• Andrew Hidas  says:

      I’m laughing right through my lunch with this, Kevin. Great descriptions; I’m right there with ya!

  • Walt McKeown  says:

    I ran a hot dog stand at a drag strip in northern Illinois. This was about 1958 back when cars had fins like God intended. The cool guys all had pompador haircuts like James Dean…

  • Moon  says:

    The best job for a jock or “gym rat”…in high school, between my Jr and Sr years, I had the privilege to open the Eagle Rock High School gym and close it up in the afternoon. The weight room was mine for the taking, and I didn’t even have to perform any custodial duties. Easy work, great pay for the time, and little to no supervision! Who could ask for more?

  • Angela  says:

    I was the Waitress in a Donut Shop.

    I had many, many jobs in my youth. Money was in short supply where I grew up, and there was a clear, direct and sometimes rocky path to having any of my own, and that path was marked: Get a Job.
    I undertook a wide variety of jobs. There was babysitting, ho hum. There was work in cornfields and soybean fields and baling hay, which did great things for my biceps but was very sweaty, to say the least; plus after the long exhausting days all those bales and cornstalks and bean rows haunted my dreams in repetitive fashion like the buckets of water in the Sorcerer’s Apprentice.

    Given this perspective I was not daunted by the prospect of working indoors, in air conditioning, taking the graveyard shift at a Dunkin Donuts in Tucson Arizona in 1974. From 11 pm to 7 am I poured coffee, glazed and sprinkled, cleared dishes and restocked the display case. I cannot remember how much I made, but it was more than if I had not been doing it, which seemed the general guiding principle. And it used some of my talents at that age, which were to be interested in almost anything, to stand on my feet for a solid 8 hours, to try my hand at something new, to greet people with a smile and engage in conversation at the drop of a hat. That I didn’t care much for sugar and didn’t drink coffee was one of those little twists of fate that I found amusing.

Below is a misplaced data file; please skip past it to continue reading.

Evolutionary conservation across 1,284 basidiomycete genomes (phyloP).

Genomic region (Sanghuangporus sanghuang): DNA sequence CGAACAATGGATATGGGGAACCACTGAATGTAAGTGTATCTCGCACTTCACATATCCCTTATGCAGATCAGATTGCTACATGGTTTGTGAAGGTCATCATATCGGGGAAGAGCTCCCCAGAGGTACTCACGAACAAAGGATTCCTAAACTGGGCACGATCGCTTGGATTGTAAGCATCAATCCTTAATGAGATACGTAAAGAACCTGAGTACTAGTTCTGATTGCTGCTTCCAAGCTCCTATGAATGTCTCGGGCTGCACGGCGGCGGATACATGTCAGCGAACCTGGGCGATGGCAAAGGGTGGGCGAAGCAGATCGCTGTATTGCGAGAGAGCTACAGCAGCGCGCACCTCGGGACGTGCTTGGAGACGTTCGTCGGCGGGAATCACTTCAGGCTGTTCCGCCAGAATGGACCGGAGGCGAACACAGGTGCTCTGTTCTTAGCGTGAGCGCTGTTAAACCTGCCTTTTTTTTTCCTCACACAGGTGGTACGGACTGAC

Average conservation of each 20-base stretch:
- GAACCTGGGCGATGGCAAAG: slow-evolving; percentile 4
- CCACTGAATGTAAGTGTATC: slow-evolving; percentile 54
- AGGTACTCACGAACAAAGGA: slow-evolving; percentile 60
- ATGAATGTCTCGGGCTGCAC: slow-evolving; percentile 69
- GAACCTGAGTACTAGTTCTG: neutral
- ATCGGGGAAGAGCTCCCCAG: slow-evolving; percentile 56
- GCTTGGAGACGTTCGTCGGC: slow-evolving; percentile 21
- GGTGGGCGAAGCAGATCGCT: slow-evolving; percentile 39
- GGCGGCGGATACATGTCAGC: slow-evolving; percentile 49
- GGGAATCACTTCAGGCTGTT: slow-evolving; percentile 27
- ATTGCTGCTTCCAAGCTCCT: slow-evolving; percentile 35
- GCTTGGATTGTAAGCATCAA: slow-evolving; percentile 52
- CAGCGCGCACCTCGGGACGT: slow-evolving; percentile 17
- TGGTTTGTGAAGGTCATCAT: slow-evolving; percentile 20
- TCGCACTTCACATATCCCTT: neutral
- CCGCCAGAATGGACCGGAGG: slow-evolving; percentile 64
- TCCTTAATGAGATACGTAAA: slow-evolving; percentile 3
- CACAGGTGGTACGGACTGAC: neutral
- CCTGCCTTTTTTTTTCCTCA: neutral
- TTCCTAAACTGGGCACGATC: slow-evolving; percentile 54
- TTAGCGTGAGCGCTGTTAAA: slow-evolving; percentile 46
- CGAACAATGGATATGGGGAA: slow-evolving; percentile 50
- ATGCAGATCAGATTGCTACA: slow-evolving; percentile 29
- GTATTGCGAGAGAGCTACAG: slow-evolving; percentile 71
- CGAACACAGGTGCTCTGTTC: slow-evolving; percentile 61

This was 1974; Tucson was a major destination on the hippie circuit, which was how I had ended up there myself, so far from the soybean fields. As a result, many stoned individuals would wander in at 3am, with that dazed and happy look. They were a gentle clientele and no trouble at all, in that they mostly just took up floor space in front of the counter, using at least a solid half an hour in the middle of the night to decide between a chocolate cake donut with sprinkles or without, or ooh! maybe a cream-filled?? The Berlin Conference was conducted with far less debate.

    These discussions were often conducted right next to the police officers who stopped in routinely at that hour, who would look over at the debate team and just sort of roll their eyes. It was a simpler time.

    This particular Dunkin Donuts was perched at what was then the very edge of Tucson, where the town runs out and the Sonoran desert meets the Rincon Mountains. Just where you need a Dunkin Donuts, don’t you agree? In the time between when the hippies had gone home and the hospital workers started to stream in there came a little lull, and the sky would begin to lighten. And I am here to tell you that whether you are paid a dime an hour or a million dollars a year, a job where you get to see the sun come up over the desert every day is a job worth having. I stood at that counter, my curly hair smelling like coffee, my hands sticky with sugar, and a sleepy smile on my face.

    Economics 101.

  • Andrew Hidas  says:

    Walt, all that imagery: drag strip hot dog stands, cars with fins, James Dean and you with a pompadour, has my mind reeling here…

    Moon, that sounds like a job perfect for either a student or old guy. Where do I apply?

    Angela: Great story, really fun song. I think I spent a nice spring break in Tucson 1974. Can’t remember whether I visited any Dunkin’ Donuts at 3 a.m., but if I did, it would stand to reason that I would not remember a thing about it… :-) I’m with you on the majesty of desert sunrises, though. Especially in the cooler seasons, when you don’t have to pay for them by sticking your head in an oven every time you open your front door.

  • Jay Helman  says: